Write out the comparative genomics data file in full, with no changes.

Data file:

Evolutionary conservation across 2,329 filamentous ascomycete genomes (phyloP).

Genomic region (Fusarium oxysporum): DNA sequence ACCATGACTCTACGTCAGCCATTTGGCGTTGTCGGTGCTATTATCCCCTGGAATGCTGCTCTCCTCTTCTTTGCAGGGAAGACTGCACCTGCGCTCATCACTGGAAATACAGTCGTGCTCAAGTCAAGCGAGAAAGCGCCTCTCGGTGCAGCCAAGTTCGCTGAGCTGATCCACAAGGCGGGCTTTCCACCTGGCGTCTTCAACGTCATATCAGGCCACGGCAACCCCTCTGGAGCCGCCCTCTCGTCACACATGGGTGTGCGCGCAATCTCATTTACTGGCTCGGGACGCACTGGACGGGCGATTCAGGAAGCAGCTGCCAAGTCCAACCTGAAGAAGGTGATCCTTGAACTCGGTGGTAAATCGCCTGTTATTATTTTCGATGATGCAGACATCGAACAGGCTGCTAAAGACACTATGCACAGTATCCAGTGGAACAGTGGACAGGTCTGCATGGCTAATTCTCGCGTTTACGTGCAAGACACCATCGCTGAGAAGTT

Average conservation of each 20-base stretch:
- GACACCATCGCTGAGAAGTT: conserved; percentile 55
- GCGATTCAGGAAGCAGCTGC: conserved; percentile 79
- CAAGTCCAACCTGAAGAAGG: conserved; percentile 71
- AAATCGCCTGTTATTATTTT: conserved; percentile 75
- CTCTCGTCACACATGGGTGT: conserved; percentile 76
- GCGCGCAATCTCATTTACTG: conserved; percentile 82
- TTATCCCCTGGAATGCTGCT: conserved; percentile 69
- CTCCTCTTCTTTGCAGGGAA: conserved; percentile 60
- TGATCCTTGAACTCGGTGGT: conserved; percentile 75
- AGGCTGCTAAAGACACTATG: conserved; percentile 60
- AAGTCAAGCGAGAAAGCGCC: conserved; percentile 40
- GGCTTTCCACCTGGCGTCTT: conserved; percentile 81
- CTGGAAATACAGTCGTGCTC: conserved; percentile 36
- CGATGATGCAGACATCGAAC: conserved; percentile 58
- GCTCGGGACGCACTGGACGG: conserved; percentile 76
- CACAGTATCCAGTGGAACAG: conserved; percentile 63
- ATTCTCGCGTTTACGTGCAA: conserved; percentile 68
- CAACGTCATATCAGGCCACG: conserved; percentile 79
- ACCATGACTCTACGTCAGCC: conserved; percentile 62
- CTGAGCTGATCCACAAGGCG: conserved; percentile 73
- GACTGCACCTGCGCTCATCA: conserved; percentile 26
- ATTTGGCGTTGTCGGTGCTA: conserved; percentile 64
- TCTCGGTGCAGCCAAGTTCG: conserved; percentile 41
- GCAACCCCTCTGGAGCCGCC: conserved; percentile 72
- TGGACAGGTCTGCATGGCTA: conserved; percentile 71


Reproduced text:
Evolutionary conservation across 2,329 filamentous ascomycete genomes (phyloP).

Genomic region (Fusarium oxysporum): DNA sequence ACCATGACTCTACGTCAGCCATTTGGCGTTGTCGGTGCTATTATCCCCTGGAATGCTGCTCTCCTCTTCTTTGCAGGGAAGACTGCACCTGCGCTCATCACTGGAAATACAGTCGTGCTCAAGTCAAGCGAGAAAGCGCCTCTCGGTGCAGCCAAGTTCGCTGAGCTGATCCACAAGGCGGGCTTTCCACCTGGCGTCTTCAACGTCATATCAGGCCACGGCAACCCCTCTGGAGCCGCCCTCTCGTCACACATGGGTGTGCGCGCAATCTCATTTACTGGCTCGGGACGCACTGGACGGGCGATTCAGGAAGCAGCTGCCAAGTCCAACCTGAAGAAGGTGATCCTTGAACTCGGTGGTAAATCGCCTGTTATTATTTTCGATGATGCAGACATCGAACAGGCTGCTAAAGACACTATGCACAGTATCCAGTGGAACAGTGGACAGGTCTGCATGGCTAATTCTCGCGTTTACGTGCAAGACACCATCGCTGAGAAGTT

Average conservation of each 20-base stretch:
- GACACCATCGCTGAGAAGTT: conserved; percentile 55
- GCGATTCAGGAAGCAGCTGC: conserved; percentile 79
- CAAGTCCAACCTGAAGAAGG: conserved; percentile 71
- AAATCGCCTGTTATTATTTT: conserved; percentile 75
- CTCTCGTCACACATGGGTGT: conserved; percentile 76
- GCGCGCAATCTCATTTACTG: conserved; percentile 82
- TTATCCCCTGGAATGCTGCT: conserved; percentile 69
- CTCCTCTTCTTTGCAGGGAA: conserved; percentile 60
- TGATCCTTGAACTCGGTGGT: conserved; percentile 75
- AGGCTGCTAAAGACACTATG: conserved; percentile 60
- AAGTCAAGCGAGAAAGCGCC: conserved; percentile 40
- GGCTTTCCACCTGGCGTCTT: conserved; percentile 81
- CTGGAAATACAGTCGTGCTC: conserved; percentile 36
- CGATGATGCAGACATCGAAC: conserved; percentile 58
- GCTCGGGACGCACTGGACGG: conserved; percentile 76
- CACAGTATCCAGTGGAACAG: conserved; percentile 63
- ATTCTCGCGTTTACGTGCAA: conserved; percentile 68
- CAACGTCATATCAGGCCACG: conserved; percentile 79
- ACCATGACTCTACGTCAGCC: conserved; percentile 62
- CTGAGCTGATCCACAAGGCG: conserved; percentile 73
- GACTGCACCTGCGCTCATCA: conserved; percentile 26
- ATTTGGCGTTGTCGGTGCTA: conserved; percentile 64
- TCTCGGTGCAGCCAAGTTCG: conserved; percentile 41
- GCAACCCCTCTGGAGCCGCC: conserved; percentile 72
- TGGACAGGTCTGCATGGCTA: conserved; percentile 71